Welcome to the coloured glass classroom! We hope to provide you with lots of creative ideas and resource links to help you engage the young people in your religious and Christian education classes. This blog is sponsored by the Anglican Schools Commission of the Anglican Church Southern Queensland.

23 February 2016

Ed Puzzle - Using Video in the RE Classroom


Rarely is stuff put on this blog unless it is directly related to religious education. More space should probably be given to discussion on educational technology and its use in the RE classroom. When a colleague (big shout out to Lana) told me about EDpuzzle I was intrigued and when I looked at it I was delighted. I am sure there is lots of this stuff out there but I am just ignorant of it. So if you have specific stuff you use please drop me a comment so I can post it here and share the wisdom.

EDpuzzle is a simple way to  adapt and use videos in the classroom, Videos can be drawn from a huge range of providers including Youtube and TED. You can clip them, do voice-overs, ask questions. It is easy to use and the interface is very simple. Check out the video below or just go to edpuzzle.com


16 February 2016

Designing Units with a Conceptual Approach


Some time back I did a brief blog on the book "Primary Religious Education - A New Approach" by Erricker, Lowndes and Bellchambers. In it they outline a conceptual enquiry approach to religious education. Although it has been around for a good five years "Living the Difference - The Agreed Syllabus for Hampshire, Portsmouth and Southhampton" is well worth a look at if you are interested to see how this conceptual approach appears as a syllabus.

Even if you haven't bought the book by Erricker, Lowndes and Bellchambers you can learn a lot about the approach from this syllabus. Of particular interest is information on how the conceptual approach might be used to design units. Below is a brief sketch of the steps but for a fuller understanding look at either Living the Difference or the book (which also has a secondary version)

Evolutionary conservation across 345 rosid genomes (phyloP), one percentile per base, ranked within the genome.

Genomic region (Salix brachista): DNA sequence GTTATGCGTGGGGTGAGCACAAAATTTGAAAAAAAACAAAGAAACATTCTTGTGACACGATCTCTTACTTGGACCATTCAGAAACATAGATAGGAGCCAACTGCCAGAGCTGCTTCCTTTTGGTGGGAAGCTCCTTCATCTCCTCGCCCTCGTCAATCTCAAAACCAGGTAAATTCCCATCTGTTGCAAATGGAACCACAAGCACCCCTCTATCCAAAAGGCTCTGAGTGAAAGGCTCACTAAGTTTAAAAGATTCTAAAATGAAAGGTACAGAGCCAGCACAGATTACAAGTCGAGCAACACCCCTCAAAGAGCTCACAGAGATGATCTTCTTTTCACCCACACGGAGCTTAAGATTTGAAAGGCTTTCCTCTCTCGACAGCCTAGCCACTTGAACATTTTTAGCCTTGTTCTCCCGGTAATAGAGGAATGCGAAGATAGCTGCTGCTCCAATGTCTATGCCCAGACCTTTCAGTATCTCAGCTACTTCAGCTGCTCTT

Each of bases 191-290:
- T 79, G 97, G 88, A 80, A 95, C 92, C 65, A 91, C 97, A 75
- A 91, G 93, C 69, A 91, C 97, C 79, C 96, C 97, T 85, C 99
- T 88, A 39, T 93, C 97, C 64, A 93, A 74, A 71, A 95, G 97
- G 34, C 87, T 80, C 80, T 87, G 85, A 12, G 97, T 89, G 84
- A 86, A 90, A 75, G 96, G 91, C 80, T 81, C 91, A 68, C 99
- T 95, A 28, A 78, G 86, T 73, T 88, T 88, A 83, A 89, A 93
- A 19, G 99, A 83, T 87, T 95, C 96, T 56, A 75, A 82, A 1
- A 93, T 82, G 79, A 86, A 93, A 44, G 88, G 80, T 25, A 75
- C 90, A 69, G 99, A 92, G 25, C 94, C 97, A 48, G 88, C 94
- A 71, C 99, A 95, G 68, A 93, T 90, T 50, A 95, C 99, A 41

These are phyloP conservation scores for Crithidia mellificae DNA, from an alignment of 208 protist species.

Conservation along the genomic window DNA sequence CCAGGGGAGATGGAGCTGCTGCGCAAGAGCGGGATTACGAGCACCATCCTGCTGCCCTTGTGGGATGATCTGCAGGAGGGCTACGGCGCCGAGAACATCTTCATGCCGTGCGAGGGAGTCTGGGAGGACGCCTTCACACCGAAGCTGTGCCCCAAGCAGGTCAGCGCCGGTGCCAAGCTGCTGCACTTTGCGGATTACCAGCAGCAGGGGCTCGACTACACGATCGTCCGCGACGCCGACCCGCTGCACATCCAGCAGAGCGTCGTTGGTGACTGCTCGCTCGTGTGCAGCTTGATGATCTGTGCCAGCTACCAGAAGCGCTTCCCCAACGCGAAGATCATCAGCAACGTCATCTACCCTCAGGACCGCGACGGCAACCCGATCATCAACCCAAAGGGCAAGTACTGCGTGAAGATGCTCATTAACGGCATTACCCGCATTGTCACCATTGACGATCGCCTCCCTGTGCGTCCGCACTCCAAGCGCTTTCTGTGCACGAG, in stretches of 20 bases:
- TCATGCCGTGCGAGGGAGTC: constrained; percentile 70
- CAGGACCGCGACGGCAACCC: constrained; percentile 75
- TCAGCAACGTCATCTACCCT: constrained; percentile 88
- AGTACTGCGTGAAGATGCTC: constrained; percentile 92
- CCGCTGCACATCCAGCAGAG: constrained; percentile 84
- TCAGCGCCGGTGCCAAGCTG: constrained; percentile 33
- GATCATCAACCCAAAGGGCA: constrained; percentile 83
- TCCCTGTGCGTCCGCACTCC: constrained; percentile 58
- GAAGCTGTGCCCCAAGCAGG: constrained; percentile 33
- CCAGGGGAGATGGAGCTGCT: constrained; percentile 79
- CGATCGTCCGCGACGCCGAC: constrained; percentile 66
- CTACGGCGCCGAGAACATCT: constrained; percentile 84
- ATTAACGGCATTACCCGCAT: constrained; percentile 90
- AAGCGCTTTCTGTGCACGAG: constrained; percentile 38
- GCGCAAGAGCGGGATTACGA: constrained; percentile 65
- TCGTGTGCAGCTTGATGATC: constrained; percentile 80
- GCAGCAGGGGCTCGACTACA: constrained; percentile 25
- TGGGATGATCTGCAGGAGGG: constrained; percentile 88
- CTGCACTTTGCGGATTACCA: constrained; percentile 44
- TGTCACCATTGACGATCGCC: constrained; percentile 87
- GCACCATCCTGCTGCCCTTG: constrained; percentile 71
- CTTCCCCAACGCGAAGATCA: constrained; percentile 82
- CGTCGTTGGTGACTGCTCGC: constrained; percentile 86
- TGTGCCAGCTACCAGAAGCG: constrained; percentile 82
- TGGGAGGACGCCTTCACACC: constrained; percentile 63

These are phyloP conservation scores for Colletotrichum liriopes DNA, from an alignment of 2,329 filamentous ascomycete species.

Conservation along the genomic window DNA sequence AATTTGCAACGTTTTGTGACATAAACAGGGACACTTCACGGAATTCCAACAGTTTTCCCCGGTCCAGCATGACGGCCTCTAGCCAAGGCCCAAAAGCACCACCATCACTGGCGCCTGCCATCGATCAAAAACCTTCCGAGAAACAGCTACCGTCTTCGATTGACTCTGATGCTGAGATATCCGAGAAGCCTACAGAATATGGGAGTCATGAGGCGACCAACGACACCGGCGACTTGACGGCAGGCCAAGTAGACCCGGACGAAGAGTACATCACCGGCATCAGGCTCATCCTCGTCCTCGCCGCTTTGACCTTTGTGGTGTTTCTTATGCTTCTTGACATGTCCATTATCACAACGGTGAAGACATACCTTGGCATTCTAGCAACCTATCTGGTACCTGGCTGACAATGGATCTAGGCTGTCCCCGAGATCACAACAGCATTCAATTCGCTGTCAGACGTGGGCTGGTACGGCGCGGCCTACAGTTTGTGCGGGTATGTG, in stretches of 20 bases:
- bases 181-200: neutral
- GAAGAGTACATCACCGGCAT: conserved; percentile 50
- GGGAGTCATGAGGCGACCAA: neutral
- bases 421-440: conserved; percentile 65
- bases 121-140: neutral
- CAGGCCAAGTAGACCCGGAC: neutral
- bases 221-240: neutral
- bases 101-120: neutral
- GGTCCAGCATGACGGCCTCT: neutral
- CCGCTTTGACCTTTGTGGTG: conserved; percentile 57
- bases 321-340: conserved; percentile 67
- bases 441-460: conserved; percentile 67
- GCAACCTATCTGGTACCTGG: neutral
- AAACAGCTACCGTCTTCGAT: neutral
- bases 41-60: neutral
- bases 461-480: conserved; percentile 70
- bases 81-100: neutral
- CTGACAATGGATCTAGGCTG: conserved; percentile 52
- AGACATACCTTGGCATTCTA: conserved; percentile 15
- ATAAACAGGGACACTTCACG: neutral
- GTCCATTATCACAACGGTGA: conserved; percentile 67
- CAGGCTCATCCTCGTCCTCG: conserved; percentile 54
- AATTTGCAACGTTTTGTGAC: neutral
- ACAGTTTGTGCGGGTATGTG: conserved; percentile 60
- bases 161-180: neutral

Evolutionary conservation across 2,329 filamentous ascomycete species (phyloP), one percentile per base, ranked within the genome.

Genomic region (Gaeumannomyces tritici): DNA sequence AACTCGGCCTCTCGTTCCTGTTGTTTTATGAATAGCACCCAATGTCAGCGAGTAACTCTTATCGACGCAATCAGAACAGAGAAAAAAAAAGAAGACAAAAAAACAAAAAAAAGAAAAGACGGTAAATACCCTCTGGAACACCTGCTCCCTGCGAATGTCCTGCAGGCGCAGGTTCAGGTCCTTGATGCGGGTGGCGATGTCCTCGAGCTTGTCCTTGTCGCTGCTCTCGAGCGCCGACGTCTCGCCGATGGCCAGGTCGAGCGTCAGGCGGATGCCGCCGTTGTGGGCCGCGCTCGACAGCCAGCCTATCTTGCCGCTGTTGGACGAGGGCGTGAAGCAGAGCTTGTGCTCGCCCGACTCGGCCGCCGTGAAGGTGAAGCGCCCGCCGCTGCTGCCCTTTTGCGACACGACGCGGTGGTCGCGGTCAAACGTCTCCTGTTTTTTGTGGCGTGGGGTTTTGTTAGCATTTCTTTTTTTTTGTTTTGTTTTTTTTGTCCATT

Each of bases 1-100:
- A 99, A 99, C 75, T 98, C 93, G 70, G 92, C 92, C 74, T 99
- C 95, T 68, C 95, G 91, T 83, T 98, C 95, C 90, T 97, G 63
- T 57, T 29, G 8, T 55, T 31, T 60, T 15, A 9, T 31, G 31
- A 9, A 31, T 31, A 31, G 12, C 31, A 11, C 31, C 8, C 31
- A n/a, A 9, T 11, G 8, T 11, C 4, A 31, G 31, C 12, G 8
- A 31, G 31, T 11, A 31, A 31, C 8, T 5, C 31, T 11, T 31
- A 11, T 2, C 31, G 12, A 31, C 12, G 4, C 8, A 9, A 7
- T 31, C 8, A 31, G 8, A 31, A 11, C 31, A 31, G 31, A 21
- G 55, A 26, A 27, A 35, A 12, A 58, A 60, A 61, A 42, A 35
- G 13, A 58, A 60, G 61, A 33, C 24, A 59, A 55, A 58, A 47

From Living the Difference

Students familiarity with a concept may determine where the process might begin. For instance a concept like community which may be very familiar to students might mean starting at the communicate step. If on the other hand the concept is something like Eucharist or Umma the process would begin at enquire.

In brief each step as described in the book is as follows.

Communicate - students communicate their own response to the concept drawing on their personal experience. What are their ideas and perspectives on it?

Apply - students think about how the concept applies to them and how it might apply in different contexts and with different people.

Enquire - students explore the meaning of a concept in a more detailed and complex way. The might consider its characteristics.

Contextualise - students consider the concept within the context of a particular religious tradition.

Evaluate - students evaluate the significance of the concept for the religious people investigated.

A great summary of the process is provided in the book:

"If we divide the cycle into two halves, with Communicate and Apply pupils are drawing on their own experience of the concept. Within Enquire and Contextualise they engage with specific examples of others' interpretations of the concept. Within Evaluate they draw both together by demonstrating their understanding of the interpretation of others" (Erricker, Lowndes and Bellchambers 2010 p,64)

"Primary Religious Education - A New Approach" by Erricker, Lowndes and Bellchambers. Routledge 2010

9 February 2016

The RE-searchers: a new approach to RE in primary schools

This looks like a great resources out of the University of Exeter.
This resource presents a new approach to Religious Education (RE) in Primary Schools. It is called ‘the RE-searchers approach’. The RE-searchers approach encourages pupils to think about the significance and effectiveness of different methodologies and methods of enquiry in RE. To make these accessible to young children, we have personified some of them as cartoon characters.
Individually these characters are called Debate-it-all Derek, Ask-it-all Ava, Have-a-go Hugo, and See-the-story Suzie, but collectively they’re known as the ‘RE-searchers’. Each character holds different assumptions about religion(s) and advocates different research methods (e.g. questioning and arguing, interviewing and empathizing, participating and experiencing, and narrating and exploring interpretations).
I really like the way each of the methodologies has been personified and the document which you can download here has a lot of explanatory and supporting material.